After looping the lake, we fly towards Askja Stratovolcano over the Ódáðahraun Lava Field, a region that bears a closer resemblance to the moon than any place on Earth. Indeed, the US Space Program practiced its lunar landings here in the mid-60s. “We’re flying over the largest lava field in Iceland,” Hjalti tells us through our headsets, “which is the result of many eruptions throughout the centuries.” Ódáðahraun Lava Field is actually a desert as little to nothing grows on it.
On the way, scary-looking rain clouds float outside my window, and occasionally we run into pockets of turbulence that make it feel like we’re in some aerodynamic washing machine tumbling through the sky. But the views outside the window are so captivating, and I’m able to use my camera like a buoy in a stormy Arctic sea, taking pictures to calm myself during these tense moments. Every now and then the sun penetrates through gaps in the clouds, painting the desolate, blackened earth below in a warm orange—like some gilded ghost.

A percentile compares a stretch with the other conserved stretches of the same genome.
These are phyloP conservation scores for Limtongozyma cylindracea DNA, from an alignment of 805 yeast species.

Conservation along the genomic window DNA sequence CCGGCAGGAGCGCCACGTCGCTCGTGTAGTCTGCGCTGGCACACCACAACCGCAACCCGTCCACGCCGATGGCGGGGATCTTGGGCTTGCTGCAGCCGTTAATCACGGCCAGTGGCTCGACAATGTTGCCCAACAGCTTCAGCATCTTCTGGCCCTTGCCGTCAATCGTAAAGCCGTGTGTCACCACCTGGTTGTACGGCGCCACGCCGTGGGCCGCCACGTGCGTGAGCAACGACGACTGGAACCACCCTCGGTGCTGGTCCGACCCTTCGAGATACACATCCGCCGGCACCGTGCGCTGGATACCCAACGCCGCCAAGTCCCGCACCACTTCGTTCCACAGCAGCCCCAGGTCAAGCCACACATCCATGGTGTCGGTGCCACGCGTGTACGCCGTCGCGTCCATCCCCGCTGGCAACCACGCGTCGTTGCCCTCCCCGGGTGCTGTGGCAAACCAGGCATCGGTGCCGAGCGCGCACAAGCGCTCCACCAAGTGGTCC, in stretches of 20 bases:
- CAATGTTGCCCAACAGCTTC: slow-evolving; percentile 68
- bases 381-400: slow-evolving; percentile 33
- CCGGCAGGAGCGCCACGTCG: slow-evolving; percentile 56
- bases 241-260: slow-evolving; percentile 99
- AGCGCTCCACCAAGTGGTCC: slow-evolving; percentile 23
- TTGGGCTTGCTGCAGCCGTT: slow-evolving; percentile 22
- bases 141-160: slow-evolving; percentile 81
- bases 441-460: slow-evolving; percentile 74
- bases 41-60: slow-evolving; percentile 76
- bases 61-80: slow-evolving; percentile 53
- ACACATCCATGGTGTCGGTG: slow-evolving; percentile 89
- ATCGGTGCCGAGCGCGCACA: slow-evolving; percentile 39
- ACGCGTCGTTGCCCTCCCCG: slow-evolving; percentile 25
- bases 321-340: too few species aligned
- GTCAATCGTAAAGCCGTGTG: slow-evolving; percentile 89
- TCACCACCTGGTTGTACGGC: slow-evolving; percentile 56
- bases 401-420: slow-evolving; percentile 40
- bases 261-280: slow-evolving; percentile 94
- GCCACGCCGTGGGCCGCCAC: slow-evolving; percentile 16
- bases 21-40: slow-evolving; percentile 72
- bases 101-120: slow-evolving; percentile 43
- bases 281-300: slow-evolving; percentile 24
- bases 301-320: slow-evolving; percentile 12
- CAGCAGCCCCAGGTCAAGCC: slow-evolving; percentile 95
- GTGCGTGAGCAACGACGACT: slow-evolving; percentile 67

Reaching Askja (1510 m) we bank left and circle over its gigantic caldera—Iceland’s largest. Askja occupies a remote part of the central Highland. The name Askja actually refers to a series of nested calderas that sit within the surrounding Dyngjufjöll Mountains. But it’s the caldera we’re flying over that is the region’s most famous—and spectacular. Carved into the earth on the back of a powerful volcanic eruption in 1875, this earth-shattering explosion belched so much tephra in the air that it completely covered Iceland’s eastern fjords, essentially poisoning the land and killing much of its livestock. The mass eruption also had far-reaching consequences, literally, for not only did it spark a wave of mass emigration from Iceland (mostly to Canada), but it catapulted its tephra as far away as Germany and Poland.